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Indexed/Abstracted in: EMBASE, PubMed/MEDLINE, Science Citation Index Expanded (SciSearch), Scopus
Impact Factor 0,877
Online ISSN 1827-1626
Siani L. M., Ferranti F., De Carlo A., Quintiliani A.
Unit of General and Minimally Invasive Surgery, “San Paolo” Hospital, ASL-RM/F, Civitavecchia, Rome, Italy
AIM:Laparoscopic gastrectomy is becoming a minimally invasive procedure widely accepted by laparoscopic surgeons; yet, many doubts remain about its oncologic efficacy in treating malignant neoplasia. Aim of this study was to analyze our experience comparing completely laparoscopic total gastrectomy to its laparotomic counterpart, about safety, efficacy and five-year oncologic outcome.
METHODS:From January 2003 to October 2009, 25 patients with stage I-III/C gastric cancer (TNM Seventh Edition, 2010) were operated on and retrospectively compared to an homogeneous group of patients, stratified for age, stage of disease and comorbidities. Length of surgery, estimated blood loss, postoperative ileus, resumption of oral intake, morbidity, 30 days mortality, number of lymph nodes harvested, five years overall and disease free survival were analyzed, comparing the two groups.
RESULTS:There was no conversion. Thirty days mortality was zero for both groups, while morbidity was 16% in the lap group, 32% in the open group (P<0.05). Length of operation was 211±23 min for the lap group, and 185±19 min for the open group (P>0.05); the estimated blood loss was 250±150 mL for the lap group, 495±190 mL for the open group (P<0.05). Number of lymph nodes harvested was 35±18 for the lap group, 40±16 for the open group (P>0.05). No port site metastatic implantation occurred in any patient treated laparoscopically; five years overall and disease free survival were 55.7% and 54.2% for the lap group, 52.9% and 52.1% for the open group, respectively, with no statistical difference (P>0.05). Completely laparoscopic total gastrectomy represents a new challenge for the laparoscopic surgeon. In spite of clear advantage for patients, some debate remains about its oncologic efficacy in the middle and long period, even if many authors report comparable results to open total gastrectomy. In our experience, it is a safe and valid alternative to its open counterpart, with no statistically different number of lymph nodes harvested, five years overall and disease free survival in respect to the open gastrectomy. Yet, it remains a complex procedure requiring high laparoscopic skill.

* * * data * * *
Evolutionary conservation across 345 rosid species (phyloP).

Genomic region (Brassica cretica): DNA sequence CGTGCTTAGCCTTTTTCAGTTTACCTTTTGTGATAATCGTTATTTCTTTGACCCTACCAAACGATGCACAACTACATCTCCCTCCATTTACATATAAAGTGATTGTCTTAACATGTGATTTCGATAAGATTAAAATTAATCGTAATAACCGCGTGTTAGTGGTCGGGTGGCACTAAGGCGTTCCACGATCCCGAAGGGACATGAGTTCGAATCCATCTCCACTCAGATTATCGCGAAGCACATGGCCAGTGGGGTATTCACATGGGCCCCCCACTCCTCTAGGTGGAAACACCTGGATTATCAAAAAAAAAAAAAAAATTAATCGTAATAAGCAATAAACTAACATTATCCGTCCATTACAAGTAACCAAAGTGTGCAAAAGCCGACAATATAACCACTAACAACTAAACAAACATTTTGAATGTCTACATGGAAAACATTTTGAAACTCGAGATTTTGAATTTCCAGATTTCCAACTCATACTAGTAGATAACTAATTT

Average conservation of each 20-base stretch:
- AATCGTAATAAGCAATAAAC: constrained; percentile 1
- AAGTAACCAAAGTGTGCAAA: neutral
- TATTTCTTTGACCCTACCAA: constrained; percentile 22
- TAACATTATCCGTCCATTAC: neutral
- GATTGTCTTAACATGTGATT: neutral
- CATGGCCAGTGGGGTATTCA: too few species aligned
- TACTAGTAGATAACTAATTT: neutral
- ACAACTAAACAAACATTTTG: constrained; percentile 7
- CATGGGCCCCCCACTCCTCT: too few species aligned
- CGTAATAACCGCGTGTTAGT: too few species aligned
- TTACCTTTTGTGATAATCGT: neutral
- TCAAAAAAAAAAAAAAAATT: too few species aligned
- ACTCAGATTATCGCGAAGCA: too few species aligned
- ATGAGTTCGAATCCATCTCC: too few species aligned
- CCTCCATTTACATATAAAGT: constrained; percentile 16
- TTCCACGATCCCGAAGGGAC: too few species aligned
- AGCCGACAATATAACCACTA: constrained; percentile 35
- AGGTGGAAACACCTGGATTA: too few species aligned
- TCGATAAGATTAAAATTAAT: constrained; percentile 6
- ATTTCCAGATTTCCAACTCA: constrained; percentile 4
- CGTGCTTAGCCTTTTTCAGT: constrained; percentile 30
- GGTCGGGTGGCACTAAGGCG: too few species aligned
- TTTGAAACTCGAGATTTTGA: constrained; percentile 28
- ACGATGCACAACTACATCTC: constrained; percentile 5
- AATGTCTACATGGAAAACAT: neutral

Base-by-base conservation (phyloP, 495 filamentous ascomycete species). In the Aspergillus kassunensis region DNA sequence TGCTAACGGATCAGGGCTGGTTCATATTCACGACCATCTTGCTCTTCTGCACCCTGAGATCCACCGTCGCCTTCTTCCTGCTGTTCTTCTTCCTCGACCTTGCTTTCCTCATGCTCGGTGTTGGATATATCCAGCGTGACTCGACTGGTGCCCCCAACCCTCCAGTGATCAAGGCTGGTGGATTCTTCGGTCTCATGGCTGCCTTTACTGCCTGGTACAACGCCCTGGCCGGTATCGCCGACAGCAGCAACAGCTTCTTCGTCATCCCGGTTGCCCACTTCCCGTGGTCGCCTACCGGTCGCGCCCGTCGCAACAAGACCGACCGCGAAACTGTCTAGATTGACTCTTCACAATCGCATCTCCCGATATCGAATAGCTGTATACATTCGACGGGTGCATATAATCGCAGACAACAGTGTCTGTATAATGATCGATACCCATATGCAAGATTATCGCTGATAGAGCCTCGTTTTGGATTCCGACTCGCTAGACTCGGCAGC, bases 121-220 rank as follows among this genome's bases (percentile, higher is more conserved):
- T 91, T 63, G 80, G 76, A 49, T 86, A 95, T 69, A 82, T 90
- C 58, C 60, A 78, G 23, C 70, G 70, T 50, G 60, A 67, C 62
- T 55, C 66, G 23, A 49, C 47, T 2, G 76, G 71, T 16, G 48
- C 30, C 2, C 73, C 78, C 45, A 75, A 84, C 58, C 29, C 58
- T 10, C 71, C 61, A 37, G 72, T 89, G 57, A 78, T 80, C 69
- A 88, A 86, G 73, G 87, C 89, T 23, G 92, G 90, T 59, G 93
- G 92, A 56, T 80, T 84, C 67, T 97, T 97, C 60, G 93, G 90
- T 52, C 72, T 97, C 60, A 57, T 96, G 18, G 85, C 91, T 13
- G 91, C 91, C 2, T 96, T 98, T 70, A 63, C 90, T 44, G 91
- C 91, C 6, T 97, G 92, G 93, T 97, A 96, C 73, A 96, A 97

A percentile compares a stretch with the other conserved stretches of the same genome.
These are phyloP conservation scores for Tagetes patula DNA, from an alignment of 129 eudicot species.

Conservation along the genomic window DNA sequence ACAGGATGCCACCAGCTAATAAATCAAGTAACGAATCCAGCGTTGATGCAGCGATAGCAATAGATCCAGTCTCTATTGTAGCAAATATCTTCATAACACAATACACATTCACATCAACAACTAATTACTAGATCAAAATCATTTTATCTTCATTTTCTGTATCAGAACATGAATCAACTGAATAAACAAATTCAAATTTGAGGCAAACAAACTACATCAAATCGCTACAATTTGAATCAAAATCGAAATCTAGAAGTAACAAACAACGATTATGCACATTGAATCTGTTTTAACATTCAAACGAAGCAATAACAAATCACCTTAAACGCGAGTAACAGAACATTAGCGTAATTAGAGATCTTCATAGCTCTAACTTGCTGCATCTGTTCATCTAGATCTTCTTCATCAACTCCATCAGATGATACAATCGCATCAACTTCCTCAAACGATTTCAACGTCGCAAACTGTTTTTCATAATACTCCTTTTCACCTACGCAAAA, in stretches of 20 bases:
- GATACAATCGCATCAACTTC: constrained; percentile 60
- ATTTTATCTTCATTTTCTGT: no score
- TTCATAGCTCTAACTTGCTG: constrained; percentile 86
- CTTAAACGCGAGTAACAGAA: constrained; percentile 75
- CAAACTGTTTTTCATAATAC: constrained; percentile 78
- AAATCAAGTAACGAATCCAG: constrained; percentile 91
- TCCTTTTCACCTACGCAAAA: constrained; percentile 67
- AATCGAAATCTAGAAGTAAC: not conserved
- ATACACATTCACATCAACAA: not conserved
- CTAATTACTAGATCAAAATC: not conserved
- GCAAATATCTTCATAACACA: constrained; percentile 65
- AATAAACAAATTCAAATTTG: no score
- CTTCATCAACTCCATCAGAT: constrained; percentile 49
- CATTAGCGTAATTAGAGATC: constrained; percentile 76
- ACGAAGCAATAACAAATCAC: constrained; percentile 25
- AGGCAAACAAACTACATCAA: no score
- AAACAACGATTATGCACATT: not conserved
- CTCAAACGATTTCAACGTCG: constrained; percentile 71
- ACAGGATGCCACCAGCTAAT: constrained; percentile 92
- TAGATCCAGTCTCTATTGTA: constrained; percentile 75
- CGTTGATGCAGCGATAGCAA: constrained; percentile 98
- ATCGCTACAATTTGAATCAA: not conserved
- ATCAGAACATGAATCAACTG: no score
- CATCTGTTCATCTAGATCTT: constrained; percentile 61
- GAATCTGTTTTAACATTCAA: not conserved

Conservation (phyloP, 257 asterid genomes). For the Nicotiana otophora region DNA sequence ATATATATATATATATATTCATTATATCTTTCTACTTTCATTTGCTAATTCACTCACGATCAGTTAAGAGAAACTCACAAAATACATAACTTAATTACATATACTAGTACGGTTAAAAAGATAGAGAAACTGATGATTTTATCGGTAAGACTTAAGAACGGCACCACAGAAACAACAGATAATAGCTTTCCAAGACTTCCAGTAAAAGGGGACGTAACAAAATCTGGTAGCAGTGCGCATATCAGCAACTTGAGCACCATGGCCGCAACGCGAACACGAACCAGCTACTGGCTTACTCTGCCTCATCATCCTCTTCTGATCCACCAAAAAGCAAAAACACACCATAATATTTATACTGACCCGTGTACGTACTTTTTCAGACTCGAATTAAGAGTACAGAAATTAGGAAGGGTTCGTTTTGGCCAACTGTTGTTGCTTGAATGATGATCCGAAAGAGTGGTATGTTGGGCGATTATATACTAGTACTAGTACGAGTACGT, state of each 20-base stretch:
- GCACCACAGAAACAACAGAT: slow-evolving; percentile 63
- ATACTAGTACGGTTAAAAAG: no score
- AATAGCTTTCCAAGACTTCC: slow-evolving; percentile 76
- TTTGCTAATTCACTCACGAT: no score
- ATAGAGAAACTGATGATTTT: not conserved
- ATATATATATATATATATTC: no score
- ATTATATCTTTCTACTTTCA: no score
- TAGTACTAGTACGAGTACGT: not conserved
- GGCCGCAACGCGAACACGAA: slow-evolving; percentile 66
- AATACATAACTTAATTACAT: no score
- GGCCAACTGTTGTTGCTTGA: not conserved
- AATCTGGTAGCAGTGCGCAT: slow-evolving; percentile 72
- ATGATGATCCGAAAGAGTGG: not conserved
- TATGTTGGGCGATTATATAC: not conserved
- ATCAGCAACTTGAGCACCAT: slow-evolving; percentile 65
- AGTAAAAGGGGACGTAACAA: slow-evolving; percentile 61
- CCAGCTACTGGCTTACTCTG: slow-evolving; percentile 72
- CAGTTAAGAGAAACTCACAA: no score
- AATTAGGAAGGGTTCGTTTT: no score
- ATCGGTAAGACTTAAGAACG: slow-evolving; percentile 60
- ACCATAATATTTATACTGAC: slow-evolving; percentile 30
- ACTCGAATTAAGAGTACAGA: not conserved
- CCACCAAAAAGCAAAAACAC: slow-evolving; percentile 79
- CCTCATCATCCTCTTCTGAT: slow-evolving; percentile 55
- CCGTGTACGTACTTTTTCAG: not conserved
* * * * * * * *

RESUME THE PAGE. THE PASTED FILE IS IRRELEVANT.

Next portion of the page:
CONCLUSION:In our opinion, completely laparoscopic total gastrectomy is a safe and effective procedure, with long term oncologic results not statistically different from the open procedure; yet, it requires high laparoscopic experience, especially to carry out an extended lymphadenectomy and to fashion the anastomosis. More randomized prospective trials are needed to state this procedure as a new gold-standard in treating stage I-III/C non metastatic gastric cancer.